MetroPCS, which merged with T-Mobile five years ago, is rebranding and adding some interesting new perks to its smartphone plans.
Now under the name Metro by T-Mobile, the pre-paid wireless provider has added plans that include an Amazon Prime membership and access to Google One, which features expanded storage and a quick line to Google experts. T-Mobile said the new name and perks are meant to change the perception of pre-paid phone plans as having bad service and a lack of phone options because they are lower cost.
Metro by T-Mobile retains its two traditional plans at $30 and $40 a month respectively, with additional lines costing $30 each. Metro added two new plans: For $50, users get unlimited data, 5GB of LTE mobile hotspot access and Google One. And for $60 a month, hotspot data triples to 15GB, and Amazon Prime, with benefits like free two-day shipping and access to Amazon Prime Video, is included as well.
T-Mobile CEO John Legere teased the Metro by T-Mobile unveil over the weekend on Twitter.
I’m up to something… Stay tuned! Soon all the riddles will be solved. pic.twitter.com/d301XzjmmY
— John Legere (@JohnLegere) September 21, 2018
Metro claims that customers will save $1,000 annually on its two new plans versus comparable options from ATT and Verizon.
“It drives me crazy that literally millions of hard-working people are struggling to get by yet feel stuck with ATT and Verizon because they think prepaid wireless is subpar,” Legere said in a statement. “That’s outdated thinking!”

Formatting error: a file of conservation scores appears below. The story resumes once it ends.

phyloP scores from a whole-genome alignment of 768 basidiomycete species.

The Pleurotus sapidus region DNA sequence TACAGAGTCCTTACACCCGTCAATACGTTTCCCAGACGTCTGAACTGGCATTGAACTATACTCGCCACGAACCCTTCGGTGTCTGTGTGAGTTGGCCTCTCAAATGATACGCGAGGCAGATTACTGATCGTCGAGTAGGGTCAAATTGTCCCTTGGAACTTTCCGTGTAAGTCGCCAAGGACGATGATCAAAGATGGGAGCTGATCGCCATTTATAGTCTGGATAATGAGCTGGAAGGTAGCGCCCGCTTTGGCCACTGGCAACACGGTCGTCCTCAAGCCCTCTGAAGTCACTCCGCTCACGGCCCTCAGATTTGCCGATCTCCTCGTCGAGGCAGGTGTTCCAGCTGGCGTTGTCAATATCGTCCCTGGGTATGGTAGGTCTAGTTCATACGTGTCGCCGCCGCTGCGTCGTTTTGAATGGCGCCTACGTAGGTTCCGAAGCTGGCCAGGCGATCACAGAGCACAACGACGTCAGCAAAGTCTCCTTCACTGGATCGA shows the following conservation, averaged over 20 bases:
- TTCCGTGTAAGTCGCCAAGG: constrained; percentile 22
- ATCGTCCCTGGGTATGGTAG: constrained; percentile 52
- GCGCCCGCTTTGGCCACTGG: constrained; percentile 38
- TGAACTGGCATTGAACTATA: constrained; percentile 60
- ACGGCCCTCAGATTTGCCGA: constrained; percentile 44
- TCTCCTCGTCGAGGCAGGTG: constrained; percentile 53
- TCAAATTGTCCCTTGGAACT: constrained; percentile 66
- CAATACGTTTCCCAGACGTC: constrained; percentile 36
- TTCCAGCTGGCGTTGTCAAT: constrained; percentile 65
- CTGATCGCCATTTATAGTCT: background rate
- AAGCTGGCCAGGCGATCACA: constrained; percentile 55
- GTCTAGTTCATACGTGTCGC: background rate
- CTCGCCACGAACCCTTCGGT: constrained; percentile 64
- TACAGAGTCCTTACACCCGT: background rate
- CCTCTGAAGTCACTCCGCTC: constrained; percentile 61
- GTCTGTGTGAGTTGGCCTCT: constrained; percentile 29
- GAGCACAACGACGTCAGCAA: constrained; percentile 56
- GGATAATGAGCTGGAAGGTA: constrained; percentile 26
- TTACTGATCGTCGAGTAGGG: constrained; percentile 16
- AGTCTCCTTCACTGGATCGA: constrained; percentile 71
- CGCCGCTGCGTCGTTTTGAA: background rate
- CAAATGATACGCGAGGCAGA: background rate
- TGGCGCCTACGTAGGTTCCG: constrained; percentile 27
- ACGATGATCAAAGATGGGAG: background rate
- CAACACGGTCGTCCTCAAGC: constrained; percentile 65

The flip side of that savings is that Metro by T-Mobile customers are lower priority when networks get overloaded. But otherwise, the company says, Metro customers have access to the same network as T-Mobile users.
Metro by T-Mobile today has more than 18 million customers, a figure the company says has doubled over the last five years. In 2013, Metro’s coverage area included 103 million people, and today that figure is at more than 323 million. Metro used to operate in just 15 cities, but now it is active nationwide with more than 10,000 retail locations.
T-Mobile completed a deal to merge with MetroPCS in 2013, and as part of the alliance infused $1.5 billion into the company. T-Mobile is in the midst of a massive acquisition of former wireless rival Sprint.
The U.S. Federal Communications Commission recently paused a 180-day clock to review the merger, stating a need for more time to analyze additional documents and information. If approved, the deal would create a $146 billion company based in Bellevue, Wash. led by Legere.